Blackwood's Edinburgh Magazine,  2 (1817–18), 645–654.

Remarks on the Histories of the Kracken and Great Sea Serpent

W, pseud.  [James Wilson] *




Zoology, Natural History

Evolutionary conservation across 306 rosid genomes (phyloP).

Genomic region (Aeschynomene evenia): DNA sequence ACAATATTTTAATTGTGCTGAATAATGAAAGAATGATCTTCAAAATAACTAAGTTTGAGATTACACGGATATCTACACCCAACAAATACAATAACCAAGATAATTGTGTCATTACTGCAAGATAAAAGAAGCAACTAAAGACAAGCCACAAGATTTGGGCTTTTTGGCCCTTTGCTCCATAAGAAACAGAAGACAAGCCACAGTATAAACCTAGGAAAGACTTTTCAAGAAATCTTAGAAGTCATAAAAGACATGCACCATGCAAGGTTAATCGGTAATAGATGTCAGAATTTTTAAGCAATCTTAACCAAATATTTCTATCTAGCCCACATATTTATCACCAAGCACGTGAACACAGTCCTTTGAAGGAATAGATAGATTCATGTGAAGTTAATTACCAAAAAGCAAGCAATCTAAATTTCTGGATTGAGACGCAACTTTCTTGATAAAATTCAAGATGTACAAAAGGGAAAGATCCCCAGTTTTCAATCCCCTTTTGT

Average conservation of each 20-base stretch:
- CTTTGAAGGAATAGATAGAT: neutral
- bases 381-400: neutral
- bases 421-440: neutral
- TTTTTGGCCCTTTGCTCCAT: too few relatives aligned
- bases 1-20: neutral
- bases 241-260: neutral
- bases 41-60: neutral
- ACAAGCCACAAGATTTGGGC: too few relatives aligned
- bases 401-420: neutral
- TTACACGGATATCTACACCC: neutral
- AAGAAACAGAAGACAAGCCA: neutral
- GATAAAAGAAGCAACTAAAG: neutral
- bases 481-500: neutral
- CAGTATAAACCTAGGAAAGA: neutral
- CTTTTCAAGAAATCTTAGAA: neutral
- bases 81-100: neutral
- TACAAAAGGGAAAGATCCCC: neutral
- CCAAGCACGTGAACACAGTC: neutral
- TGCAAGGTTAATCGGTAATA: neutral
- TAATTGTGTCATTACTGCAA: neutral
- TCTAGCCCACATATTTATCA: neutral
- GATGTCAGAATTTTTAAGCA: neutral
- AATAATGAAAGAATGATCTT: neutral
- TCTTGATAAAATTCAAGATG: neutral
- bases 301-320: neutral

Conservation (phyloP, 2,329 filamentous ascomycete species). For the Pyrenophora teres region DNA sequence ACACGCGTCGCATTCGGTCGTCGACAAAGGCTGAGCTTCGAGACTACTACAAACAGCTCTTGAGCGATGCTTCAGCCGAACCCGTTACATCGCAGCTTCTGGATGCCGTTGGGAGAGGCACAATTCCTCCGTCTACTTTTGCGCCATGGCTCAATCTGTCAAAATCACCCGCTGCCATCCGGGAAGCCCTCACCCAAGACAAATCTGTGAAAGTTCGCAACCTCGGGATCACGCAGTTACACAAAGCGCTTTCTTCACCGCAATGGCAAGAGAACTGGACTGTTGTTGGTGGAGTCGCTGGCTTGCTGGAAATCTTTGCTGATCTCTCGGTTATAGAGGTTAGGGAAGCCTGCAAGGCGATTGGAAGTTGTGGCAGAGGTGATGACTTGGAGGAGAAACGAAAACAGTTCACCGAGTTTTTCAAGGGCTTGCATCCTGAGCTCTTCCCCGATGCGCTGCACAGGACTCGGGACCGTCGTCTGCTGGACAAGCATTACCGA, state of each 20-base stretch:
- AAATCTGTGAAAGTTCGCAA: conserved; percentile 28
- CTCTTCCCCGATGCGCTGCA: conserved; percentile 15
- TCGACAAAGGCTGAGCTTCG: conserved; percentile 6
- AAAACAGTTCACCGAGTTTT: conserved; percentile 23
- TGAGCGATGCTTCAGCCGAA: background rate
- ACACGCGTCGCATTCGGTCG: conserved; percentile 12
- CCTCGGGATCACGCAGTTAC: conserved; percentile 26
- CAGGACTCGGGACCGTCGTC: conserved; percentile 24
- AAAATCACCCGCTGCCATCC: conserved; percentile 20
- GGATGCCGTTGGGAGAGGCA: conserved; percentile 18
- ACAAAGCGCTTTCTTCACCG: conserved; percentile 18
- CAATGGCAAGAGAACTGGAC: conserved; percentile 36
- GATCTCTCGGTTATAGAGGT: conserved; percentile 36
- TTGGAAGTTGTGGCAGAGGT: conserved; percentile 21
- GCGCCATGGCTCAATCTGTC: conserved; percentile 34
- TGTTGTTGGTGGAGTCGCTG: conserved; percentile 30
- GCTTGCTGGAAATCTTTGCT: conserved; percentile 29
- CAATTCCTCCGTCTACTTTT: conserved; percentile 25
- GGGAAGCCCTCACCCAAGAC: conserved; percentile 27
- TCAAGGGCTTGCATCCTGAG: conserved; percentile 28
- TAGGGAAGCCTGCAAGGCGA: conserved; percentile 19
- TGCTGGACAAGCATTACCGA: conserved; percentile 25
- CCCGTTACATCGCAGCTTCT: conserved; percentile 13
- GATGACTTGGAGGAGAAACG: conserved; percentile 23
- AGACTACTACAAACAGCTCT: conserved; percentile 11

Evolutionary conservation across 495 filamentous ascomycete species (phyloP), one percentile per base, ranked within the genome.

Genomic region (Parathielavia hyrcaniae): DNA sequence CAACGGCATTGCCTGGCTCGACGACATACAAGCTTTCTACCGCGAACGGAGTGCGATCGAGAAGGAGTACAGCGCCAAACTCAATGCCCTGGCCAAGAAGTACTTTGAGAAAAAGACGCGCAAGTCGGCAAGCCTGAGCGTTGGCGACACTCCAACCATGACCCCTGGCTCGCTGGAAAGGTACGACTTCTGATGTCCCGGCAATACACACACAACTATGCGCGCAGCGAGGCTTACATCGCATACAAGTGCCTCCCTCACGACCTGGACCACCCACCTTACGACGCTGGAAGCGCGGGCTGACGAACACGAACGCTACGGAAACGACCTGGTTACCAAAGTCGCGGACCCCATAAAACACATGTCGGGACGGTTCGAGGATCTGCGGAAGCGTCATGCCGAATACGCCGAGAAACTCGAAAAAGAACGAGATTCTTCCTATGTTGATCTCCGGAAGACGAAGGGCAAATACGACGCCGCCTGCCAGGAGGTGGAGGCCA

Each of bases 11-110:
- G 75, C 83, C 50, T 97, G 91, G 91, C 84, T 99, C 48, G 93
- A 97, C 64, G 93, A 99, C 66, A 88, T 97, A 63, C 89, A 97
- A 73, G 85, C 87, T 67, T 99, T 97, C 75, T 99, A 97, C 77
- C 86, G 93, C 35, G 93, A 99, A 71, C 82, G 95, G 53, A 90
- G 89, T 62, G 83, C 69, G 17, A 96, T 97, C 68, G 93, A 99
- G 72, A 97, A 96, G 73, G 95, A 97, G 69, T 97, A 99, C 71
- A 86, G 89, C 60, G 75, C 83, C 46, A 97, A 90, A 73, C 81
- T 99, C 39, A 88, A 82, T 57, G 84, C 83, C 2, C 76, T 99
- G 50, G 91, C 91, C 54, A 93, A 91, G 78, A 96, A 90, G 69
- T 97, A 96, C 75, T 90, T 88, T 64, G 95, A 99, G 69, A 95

Give an account of 'the history of the two most remarkable animals which have been described as inhabitants of the ocean' (645). Concedes that 'such accounts are too often imbued with a spirit prone to believe in the most absurd and extravagant fictions, and conveyed through the distorting medium of fear and superstition, yet it may safely be averred, from what has already been ascertained, that they are for the most part founded in truth' (645). Later states: 'It appears, in fact, to be a law of nature, that all animals of extraordinary magnitude produce much fewer young than those of inferior dimensions; at least, the elephant, the rhinoceros, the hippopotamus, and the giraffe, are among the least prolific of the race of quadrupeds, and the whale and the walrus are probably even more sparingly multiplied. We need scarcely wonder then, that so few instances have occurred of a nature sufficiently positive to dispel all doubts of the existence of sea-animals' (647–48).

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